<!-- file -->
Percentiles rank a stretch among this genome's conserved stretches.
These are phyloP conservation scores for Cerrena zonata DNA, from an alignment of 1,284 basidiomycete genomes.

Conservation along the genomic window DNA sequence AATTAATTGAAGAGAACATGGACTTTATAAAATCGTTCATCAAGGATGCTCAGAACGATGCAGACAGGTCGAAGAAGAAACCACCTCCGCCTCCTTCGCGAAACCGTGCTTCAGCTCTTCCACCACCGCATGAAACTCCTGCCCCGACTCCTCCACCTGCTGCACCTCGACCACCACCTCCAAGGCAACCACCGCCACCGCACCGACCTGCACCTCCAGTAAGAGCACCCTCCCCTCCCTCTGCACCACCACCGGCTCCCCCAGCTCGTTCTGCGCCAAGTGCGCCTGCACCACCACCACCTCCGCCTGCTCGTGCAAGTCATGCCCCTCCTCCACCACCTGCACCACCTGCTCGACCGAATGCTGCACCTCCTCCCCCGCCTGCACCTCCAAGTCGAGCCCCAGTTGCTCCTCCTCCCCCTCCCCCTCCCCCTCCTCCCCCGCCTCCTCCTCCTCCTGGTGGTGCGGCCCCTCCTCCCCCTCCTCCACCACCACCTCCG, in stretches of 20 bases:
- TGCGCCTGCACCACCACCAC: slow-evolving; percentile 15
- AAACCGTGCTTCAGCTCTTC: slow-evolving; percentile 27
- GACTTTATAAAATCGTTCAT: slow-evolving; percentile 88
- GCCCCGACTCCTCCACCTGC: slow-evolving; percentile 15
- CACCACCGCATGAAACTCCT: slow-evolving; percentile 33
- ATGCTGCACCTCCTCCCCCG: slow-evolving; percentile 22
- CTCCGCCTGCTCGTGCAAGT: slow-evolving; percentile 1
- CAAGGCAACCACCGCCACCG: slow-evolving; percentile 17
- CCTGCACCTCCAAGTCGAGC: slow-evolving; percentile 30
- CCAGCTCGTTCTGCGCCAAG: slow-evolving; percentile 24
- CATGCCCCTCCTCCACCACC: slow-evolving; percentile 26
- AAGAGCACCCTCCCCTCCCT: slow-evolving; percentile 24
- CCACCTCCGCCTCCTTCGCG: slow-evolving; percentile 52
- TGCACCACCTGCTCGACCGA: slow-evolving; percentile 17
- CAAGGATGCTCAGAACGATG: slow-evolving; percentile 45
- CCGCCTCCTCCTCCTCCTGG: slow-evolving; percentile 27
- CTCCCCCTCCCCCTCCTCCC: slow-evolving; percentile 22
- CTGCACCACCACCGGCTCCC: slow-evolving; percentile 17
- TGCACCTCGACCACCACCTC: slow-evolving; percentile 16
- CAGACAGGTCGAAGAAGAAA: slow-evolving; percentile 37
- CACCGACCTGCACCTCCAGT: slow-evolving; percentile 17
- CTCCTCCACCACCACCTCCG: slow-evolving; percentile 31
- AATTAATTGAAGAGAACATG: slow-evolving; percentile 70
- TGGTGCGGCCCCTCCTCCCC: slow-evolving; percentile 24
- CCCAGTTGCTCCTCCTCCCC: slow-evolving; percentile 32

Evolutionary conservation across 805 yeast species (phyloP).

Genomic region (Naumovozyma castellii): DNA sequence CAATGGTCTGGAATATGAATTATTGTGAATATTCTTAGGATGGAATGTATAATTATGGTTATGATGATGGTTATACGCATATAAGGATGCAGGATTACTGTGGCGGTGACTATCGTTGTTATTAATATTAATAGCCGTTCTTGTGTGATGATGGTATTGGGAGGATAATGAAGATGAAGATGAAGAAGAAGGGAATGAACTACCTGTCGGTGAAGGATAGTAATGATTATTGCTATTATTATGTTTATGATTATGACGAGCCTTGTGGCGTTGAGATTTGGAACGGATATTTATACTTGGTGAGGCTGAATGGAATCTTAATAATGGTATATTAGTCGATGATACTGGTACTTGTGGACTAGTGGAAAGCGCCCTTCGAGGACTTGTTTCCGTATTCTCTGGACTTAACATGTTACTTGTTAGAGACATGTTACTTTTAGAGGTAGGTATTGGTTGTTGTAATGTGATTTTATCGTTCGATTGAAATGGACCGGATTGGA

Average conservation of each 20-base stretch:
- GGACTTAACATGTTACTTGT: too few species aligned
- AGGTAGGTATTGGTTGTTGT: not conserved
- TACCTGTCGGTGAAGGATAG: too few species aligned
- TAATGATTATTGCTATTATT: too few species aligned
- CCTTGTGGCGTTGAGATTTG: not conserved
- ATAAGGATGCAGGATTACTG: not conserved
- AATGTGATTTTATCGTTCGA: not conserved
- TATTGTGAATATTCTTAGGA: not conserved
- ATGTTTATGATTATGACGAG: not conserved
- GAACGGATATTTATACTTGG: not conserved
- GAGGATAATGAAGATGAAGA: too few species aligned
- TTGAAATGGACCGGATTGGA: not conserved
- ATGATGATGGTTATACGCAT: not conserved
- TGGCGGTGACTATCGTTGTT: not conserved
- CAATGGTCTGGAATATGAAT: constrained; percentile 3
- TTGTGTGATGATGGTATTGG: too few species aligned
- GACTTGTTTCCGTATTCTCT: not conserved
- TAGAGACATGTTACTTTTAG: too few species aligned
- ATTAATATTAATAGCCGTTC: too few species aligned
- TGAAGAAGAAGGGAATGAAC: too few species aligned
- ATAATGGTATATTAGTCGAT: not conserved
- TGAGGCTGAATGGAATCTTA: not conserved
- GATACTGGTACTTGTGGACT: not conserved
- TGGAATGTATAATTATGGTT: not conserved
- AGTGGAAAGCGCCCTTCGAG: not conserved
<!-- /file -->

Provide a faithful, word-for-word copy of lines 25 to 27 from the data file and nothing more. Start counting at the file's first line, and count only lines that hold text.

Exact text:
- CTCCTCCACCACCACCTCCG: slow-evolving; percentile 31
- AATTAATTGAAGAGAACATG: slow-evolving; percentile 70
- TGGTGCGGCCCCTCCTCCCC: slow-evolving; percentile 24